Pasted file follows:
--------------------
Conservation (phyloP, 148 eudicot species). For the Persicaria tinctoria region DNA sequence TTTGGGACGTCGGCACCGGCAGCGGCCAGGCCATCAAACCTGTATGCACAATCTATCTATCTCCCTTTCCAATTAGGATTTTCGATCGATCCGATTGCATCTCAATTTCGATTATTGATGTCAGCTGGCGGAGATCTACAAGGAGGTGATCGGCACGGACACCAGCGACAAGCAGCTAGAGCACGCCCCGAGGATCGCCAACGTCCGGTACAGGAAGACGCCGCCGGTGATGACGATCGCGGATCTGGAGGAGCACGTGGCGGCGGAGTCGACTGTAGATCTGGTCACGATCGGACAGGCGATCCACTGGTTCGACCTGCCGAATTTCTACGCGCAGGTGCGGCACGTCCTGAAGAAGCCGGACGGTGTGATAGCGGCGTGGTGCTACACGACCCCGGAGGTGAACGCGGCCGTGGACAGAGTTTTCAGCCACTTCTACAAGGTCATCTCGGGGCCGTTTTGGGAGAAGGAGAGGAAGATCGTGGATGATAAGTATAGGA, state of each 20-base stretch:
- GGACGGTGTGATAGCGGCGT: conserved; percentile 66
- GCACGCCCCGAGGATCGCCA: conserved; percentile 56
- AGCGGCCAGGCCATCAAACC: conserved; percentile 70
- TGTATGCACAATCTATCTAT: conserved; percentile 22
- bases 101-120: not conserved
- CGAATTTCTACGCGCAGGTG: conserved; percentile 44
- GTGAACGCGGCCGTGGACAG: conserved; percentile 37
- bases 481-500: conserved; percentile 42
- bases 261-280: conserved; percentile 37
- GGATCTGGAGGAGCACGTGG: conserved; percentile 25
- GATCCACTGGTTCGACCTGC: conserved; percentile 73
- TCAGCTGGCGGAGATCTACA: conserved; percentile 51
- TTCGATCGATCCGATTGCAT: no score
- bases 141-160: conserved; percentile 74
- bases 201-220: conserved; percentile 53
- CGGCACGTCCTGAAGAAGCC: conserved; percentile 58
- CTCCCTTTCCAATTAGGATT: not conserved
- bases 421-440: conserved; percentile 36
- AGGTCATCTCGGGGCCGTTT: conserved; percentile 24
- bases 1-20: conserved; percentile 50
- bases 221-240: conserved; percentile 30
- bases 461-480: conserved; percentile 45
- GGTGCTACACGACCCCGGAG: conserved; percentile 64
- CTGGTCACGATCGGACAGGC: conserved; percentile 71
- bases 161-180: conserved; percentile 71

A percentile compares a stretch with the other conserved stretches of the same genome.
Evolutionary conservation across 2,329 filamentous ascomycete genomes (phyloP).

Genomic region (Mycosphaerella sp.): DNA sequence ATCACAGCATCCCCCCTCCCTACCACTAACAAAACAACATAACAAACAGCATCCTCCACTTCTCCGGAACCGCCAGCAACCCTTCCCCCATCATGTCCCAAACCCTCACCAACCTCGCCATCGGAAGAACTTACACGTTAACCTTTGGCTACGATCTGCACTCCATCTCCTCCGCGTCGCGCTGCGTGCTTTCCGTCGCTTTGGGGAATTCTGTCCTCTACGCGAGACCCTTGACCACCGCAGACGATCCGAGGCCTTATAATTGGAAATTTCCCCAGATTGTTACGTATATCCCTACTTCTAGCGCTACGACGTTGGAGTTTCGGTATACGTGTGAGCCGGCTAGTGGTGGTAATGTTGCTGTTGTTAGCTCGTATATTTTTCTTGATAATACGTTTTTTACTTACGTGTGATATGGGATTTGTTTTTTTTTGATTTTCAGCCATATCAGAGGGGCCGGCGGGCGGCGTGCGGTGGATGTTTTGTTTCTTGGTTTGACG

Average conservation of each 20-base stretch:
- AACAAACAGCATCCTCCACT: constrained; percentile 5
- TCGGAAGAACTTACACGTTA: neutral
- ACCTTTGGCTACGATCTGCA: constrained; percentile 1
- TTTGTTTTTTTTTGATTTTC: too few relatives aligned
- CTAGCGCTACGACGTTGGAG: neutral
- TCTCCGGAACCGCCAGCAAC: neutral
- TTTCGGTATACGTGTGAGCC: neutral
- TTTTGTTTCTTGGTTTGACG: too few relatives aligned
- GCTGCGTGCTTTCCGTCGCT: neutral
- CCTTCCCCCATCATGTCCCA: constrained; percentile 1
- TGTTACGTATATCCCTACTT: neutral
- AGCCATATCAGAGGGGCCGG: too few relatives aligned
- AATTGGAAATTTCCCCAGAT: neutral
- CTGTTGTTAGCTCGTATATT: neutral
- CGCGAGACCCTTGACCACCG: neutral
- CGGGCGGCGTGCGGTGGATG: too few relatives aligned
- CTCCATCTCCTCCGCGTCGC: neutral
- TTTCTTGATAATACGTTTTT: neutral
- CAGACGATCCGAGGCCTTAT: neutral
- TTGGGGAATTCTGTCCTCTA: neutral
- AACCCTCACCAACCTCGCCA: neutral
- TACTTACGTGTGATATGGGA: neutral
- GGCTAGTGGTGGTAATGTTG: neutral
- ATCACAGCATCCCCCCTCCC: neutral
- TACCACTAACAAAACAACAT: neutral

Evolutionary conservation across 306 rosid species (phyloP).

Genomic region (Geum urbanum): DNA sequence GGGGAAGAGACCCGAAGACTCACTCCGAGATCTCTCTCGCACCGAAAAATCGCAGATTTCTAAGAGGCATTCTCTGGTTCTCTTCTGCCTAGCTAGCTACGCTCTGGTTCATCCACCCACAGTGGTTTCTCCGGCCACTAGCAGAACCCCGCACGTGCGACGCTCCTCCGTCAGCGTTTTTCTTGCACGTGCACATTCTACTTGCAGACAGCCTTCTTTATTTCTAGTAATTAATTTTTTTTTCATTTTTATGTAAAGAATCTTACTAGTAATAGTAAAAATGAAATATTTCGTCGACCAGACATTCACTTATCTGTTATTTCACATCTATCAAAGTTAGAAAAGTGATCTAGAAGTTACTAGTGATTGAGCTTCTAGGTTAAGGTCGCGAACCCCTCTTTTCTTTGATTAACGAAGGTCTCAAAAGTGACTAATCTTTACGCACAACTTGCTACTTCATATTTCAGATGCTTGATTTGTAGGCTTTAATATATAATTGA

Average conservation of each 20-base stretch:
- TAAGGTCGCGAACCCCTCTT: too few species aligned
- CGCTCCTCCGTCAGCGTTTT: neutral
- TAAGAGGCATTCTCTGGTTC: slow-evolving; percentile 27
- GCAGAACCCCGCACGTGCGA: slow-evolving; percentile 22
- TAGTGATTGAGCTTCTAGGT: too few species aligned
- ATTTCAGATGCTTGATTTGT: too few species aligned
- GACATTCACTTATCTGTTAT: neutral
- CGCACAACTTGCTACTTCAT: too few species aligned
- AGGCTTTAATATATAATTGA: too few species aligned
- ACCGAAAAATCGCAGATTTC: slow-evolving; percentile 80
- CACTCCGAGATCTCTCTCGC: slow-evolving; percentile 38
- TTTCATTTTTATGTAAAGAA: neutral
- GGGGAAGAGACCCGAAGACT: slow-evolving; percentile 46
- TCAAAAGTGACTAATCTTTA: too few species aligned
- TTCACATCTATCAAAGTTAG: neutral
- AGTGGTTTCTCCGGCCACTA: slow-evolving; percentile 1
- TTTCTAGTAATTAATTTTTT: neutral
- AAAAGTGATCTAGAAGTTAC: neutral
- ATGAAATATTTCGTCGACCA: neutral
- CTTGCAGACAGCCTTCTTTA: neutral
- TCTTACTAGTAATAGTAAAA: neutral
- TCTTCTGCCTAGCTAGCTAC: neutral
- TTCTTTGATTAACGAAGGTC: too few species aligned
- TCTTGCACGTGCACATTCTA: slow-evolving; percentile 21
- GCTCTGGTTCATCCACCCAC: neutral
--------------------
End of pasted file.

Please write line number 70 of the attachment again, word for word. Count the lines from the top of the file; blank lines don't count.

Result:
- TTTCATTTTTATGTAAAGAA: neutral